Greek President Katerina Sakellaropoulou was among the first visitors to the Acropolis in Athens as the country reopened all open-air archeological sites to the public after a two-month closure due to the coronavirus pandemic, CGTN.com reported.
A clutch of tourists and masked reporters gathered at the world-famous site, the most-visited monument in Greece.
“We have never seen so few people at the Acropolis,” said a Russian visitor accompanied by her husband.
President Sakellaropoulou celebrated being able to “visit the site again in a traditional way” after virtual visits were made available online for those still keen to experience the monument under lockdown, the report said.
Culture Minister Lina Mendoni was also present for the opening with new anti-virus measures enforced. Separation screens have been put up and the sites have been disinfected, according to the culture ministry.
Visitors will be encouraged to wear masks — which will be compulsory for guides at the site – and guests will be asked to stay 1.5 meters apart, the report said.
“Security First” was touted as the country’s new tourism slogan, a play on the pre-pandemic “Heritage First” phrase, Mendoni said Monday.
“Hand sanitizer and face masks are distributed at the entrance, and social distancing will be encouraged with markers on the ground,” she said, adding that a maximum of 2,000 people will be able to visit the Acropolis at a time, the report said.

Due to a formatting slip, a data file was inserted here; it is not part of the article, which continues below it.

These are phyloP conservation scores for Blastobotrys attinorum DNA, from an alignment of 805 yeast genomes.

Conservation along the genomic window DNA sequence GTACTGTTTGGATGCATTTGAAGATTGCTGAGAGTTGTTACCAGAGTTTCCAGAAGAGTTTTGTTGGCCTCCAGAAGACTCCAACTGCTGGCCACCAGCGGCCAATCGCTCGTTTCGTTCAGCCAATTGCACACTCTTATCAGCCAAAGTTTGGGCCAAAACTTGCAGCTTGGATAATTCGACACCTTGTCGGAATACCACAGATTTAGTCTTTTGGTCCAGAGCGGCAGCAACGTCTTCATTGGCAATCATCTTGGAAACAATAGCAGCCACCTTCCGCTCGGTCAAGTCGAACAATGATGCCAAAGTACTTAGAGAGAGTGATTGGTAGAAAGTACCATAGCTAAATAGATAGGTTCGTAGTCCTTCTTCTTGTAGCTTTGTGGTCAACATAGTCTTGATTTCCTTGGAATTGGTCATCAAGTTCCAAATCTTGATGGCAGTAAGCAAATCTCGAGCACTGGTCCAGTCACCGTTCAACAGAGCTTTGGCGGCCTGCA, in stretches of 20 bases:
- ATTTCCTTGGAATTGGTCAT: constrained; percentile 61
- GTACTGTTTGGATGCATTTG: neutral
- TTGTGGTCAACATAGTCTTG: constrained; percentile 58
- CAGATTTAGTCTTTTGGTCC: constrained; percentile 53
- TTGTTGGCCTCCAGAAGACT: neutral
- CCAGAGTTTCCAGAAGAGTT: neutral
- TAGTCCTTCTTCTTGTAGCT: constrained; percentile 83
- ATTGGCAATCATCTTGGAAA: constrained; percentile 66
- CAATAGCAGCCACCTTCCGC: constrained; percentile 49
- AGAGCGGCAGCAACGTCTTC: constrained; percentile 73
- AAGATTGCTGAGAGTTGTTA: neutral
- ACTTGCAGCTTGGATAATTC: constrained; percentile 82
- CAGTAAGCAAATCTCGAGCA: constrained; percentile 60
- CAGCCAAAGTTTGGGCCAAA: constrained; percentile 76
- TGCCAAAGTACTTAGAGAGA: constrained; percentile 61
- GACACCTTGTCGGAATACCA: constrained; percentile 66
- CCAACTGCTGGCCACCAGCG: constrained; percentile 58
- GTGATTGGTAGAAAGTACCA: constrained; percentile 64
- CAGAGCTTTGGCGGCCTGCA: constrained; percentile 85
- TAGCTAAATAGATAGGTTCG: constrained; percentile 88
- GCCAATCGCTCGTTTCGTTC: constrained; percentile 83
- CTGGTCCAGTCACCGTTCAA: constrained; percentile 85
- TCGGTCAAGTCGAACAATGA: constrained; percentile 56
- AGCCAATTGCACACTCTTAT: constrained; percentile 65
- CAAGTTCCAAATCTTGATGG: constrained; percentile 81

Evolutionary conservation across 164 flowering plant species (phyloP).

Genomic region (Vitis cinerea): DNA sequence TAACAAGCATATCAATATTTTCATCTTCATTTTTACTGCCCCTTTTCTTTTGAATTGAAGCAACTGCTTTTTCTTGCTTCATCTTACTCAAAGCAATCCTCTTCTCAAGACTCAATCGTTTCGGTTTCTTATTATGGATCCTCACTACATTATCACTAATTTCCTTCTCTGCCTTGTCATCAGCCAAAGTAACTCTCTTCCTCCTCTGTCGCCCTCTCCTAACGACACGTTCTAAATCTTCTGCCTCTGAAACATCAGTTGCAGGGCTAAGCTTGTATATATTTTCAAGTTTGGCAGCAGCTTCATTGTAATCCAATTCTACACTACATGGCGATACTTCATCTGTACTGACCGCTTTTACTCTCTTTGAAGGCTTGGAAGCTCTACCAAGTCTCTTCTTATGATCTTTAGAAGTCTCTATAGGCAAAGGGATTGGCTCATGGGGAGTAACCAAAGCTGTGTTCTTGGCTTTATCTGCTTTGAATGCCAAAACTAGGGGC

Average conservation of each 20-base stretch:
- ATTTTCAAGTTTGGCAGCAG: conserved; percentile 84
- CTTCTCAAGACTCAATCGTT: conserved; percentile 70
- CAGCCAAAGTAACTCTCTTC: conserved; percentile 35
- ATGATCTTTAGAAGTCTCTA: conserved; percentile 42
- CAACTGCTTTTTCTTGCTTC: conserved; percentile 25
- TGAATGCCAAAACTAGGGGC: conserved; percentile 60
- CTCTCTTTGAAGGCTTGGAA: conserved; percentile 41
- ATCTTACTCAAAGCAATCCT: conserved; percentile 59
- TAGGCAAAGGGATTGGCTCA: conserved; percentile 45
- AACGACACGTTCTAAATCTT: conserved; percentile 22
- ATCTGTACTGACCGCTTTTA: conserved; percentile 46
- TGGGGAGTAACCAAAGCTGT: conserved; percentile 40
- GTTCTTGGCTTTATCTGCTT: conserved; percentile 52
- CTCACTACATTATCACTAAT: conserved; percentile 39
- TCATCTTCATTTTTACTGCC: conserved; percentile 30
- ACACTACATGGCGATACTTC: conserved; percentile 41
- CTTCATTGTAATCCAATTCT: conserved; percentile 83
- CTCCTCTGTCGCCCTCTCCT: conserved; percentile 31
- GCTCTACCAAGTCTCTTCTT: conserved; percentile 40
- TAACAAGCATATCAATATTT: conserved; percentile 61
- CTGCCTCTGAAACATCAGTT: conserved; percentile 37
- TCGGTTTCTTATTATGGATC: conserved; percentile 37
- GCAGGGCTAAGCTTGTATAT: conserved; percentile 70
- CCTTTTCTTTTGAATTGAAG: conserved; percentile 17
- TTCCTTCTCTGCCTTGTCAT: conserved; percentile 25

However, all museums will not be open until June 15 under the government’s plan to gradually lift restrictions to halt the spread of Covid-19.
Also, open-air cinemas will resume from June 1, while festivals and other cultural events are scheduled to be held from mid July, the report said.
Athens expects the economy to contract nearly five percent this year, partly due to the loss of tourism income from key markets such as Germany, Britain and the United States.
With 163 deaths from the virus, Greece started easing the measures this month after a six-week lockdown with an eye to salvaging the vital tourism season, the report said.
The country has suffered less from the pandemic than many other European nations and restaurants are due to resume trading from May 25, a week earlier than originally planned.
The Acropolis saw 2.9 million visitors last year, a 14.2% increase from the previous year.